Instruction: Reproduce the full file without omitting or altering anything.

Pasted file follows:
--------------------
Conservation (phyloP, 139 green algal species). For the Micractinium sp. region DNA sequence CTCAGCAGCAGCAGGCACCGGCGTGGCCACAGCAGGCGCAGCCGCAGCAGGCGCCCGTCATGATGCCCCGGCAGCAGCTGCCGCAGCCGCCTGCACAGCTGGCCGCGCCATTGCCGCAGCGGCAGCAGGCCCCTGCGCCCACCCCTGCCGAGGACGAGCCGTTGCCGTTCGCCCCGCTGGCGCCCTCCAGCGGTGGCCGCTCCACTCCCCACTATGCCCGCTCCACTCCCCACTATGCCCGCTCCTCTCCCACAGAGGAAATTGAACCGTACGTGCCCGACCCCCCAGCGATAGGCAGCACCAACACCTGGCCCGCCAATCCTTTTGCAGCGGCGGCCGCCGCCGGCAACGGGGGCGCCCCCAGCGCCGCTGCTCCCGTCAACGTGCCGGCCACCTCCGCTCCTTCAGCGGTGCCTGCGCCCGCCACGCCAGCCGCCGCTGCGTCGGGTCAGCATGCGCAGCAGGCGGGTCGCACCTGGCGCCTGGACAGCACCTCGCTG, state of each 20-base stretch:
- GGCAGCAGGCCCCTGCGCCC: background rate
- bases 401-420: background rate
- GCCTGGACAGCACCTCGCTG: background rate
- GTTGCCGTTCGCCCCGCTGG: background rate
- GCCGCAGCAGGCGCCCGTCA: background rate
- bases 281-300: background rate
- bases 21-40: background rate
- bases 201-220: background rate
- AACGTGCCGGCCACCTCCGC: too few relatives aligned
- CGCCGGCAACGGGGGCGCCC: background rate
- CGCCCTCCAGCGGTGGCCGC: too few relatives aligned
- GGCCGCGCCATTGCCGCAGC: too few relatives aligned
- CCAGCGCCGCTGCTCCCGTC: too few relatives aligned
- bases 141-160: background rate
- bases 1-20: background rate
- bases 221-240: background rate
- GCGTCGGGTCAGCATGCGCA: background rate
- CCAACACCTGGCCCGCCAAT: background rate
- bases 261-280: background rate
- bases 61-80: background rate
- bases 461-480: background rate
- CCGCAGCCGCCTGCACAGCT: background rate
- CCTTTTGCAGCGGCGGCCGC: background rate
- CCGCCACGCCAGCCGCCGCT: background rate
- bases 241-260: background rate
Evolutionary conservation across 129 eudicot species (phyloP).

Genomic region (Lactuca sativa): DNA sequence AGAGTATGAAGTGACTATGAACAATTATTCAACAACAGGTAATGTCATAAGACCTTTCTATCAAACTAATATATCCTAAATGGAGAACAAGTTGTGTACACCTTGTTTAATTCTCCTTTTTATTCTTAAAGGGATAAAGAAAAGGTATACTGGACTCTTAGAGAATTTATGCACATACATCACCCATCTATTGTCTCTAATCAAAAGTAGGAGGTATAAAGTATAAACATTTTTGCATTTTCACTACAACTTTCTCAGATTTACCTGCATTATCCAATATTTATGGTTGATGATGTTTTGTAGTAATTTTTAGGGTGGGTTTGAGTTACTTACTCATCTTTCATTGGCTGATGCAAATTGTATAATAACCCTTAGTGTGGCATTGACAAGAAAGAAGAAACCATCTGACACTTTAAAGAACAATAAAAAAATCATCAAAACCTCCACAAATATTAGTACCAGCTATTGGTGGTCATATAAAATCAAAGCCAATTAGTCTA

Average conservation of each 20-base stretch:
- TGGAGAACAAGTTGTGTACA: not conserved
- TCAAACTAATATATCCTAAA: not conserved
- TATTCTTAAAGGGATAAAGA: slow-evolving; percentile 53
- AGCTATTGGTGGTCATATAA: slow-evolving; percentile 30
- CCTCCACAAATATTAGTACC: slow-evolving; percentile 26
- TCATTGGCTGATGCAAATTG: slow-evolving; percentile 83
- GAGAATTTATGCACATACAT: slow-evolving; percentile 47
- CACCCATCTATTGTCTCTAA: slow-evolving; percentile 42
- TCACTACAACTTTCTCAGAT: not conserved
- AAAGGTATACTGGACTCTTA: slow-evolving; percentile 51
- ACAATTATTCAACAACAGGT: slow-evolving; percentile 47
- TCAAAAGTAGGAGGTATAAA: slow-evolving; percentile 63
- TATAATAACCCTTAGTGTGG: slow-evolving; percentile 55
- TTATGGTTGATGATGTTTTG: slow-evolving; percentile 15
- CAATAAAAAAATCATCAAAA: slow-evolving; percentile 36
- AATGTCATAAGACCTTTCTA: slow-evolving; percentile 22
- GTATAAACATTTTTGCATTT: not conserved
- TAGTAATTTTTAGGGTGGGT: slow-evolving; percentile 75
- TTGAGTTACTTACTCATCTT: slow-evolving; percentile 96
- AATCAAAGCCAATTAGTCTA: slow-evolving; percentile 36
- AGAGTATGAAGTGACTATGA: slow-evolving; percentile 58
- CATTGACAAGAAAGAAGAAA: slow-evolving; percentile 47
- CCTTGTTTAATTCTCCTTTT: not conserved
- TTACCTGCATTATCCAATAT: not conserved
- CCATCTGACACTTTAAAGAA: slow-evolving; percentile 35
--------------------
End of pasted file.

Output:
Conservation (phyloP, 139 green algal species). For the Micractinium sp. region DNA sequence CTCAGCAGCAGCAGGCACCGGCGTGGCCACAGCAGGCGCAGCCGCAGCAGGCGCCCGTCATGATGCCCCGGCAGCAGCTGCCGCAGCCGCCTGCACAGCTGGCCGCGCCATTGCCGCAGCGGCAGCAGGCCCCTGCGCCCACCCCTGCCGAGGACGAGCCGTTGCCGTTCGCCCCGCTGGCGCCCTCCAGCGGTGGCCGCTCCACTCCCCACTATGCCCGCTCCACTCCCCACTATGCCCGCTCCTCTCCCACAGAGGAAATTGAACCGTACGTGCCCGACCCCCCAGCGATAGGCAGCACCAACACCTGGCCCGCCAATCCTTTTGCAGCGGCGGCCGCCGCCGGCAACGGGGGCGCCCCCAGCGCCGCTGCTCCCGTCAACGTGCCGGCCACCTCCGCTCCTTCAGCGGTGCCTGCGCCCGCCACGCCAGCCGCCGCTGCGTCGGGTCAGCATGCGCAGCAGGCGGGTCGCACCTGGCGCCTGGACAGCACCTCGCTG, state of each 20-base stretch:
- GGCAGCAGGCCCCTGCGCCC: background rate
- bases 401-420: background rate
- GCCTGGACAGCACCTCGCTG: background rate
- GTTGCCGTTCGCCCCGCTGG: background rate
- GCCGCAGCAGGCGCCCGTCA: background rate
- bases 281-300: background rate
- bases 21-40: background rate
- bases 201-220: background rate
- AACGTGCCGGCCACCTCCGC: too few relatives aligned
- CGCCGGCAACGGGGGCGCCC: background rate
- CGCCCTCCAGCGGTGGCCGC: too few relatives aligned
- GGCCGCGCCATTGCCGCAGC: too few relatives aligned
- CCAGCGCCGCTGCTCCCGTC: too few relatives aligned
- bases 141-160: background rate
- bases 1-20: background rate
- bases 221-240: background rate
- GCGTCGGGTCAGCATGCGCA: background rate
- CCAACACCTGGCCCGCCAAT: background rate
- bases 261-280: background rate
- bases 61-80: background rate
- bases 461-480: background rate
- CCGCAGCCGCCTGCACAGCT: background rate
- CCTTTTGCAGCGGCGGCCGC: background rate
- CCGCCACGCCAGCCGCCGCT: background rate
- bases 241-260: background rate
Evolutionary conservation across 129 eudicot species (phyloP).

Genomic region (Lactuca sativa): DNA sequence AGAGTATGAAGTGACTATGAACAATTATTCAACAACAGGTAATGTCATAAGACCTTTCTATCAAACTAATATATCCTAAATGGAGAACAAGTTGTGTACACCTTGTTTAATTCTCCTTTTTATTCTTAAAGGGATAAAGAAAAGGTATACTGGACTCTTAGAGAATTTATGCACATACATCACCCATCTATTGTCTCTAATCAAAAGTAGGAGGTATAAAGTATAAACATTTTTGCATTTTCACTACAACTTTCTCAGATTTACCTGCATTATCCAATATTTATGGTTGATGATGTTTTGTAGTAATTTTTAGGGTGGGTTTGAGTTACTTACTCATCTTTCATTGGCTGATGCAAATTGTATAATAACCCTTAGTGTGGCATTGACAAGAAAGAAGAAACCATCTGACACTTTAAAGAACAATAAAAAAATCATCAAAACCTCCACAAATATTAGTACCAGCTATTGGTGGTCATATAAAATCAAAGCCAATTAGTCTA

Average conservation of each 20-base stretch:
- TGGAGAACAAGTTGTGTACA: not conserved
- TCAAACTAATATATCCTAAA: not conserved
- TATTCTTAAAGGGATAAAGA: slow-evolving; percentile 53
- AGCTATTGGTGGTCATATAA: slow-evolving; percentile 30
- CCTCCACAAATATTAGTACC: slow-evolving; percentile 26
- TCATTGGCTGATGCAAATTG: slow-evolving; percentile 83
- GAGAATTTATGCACATACAT: slow-evolving; percentile 47
- CACCCATCTATTGTCTCTAA: slow-evolving; percentile 42
- TCACTACAACTTTCTCAGAT: not conserved
- AAAGGTATACTGGACTCTTA: slow-evolving; percentile 51
- ACAATTATTCAACAACAGGT: slow-evolving; percentile 47
- TCAAAAGTAGGAGGTATAAA: slow-evolving; percentile 63
- TATAATAACCCTTAGTGTGG: slow-evolving; percentile 55
- TTATGGTTGATGATGTTTTG: slow-evolving; percentile 15
- CAATAAAAAAATCATCAAAA: slow-evolving; percentile 36
- AATGTCATAAGACCTTTCTA: slow-evolving; percentile 22
- GTATAAACATTTTTGCATTT: not conserved
- TAGTAATTTTTAGGGTGGGT: slow-evolving; percentile 75
- TTGAGTTACTTACTCATCTT: slow-evolving; percentile 96
- AATCAAAGCCAATTAGTCTA: slow-evolving; percentile 36
- AGAGTATGAAGTGACTATGA: slow-evolving; percentile 58
- CATTGACAAGAAAGAAGAAA: slow-evolving; percentile 47
- CCTTGTTTAATTCTCCTTTT: not conserved
- TTACCTGCATTATCCAATAT: not conserved
- CCATCTGACACTTTAAAGAA: slow-evolving; percentile 35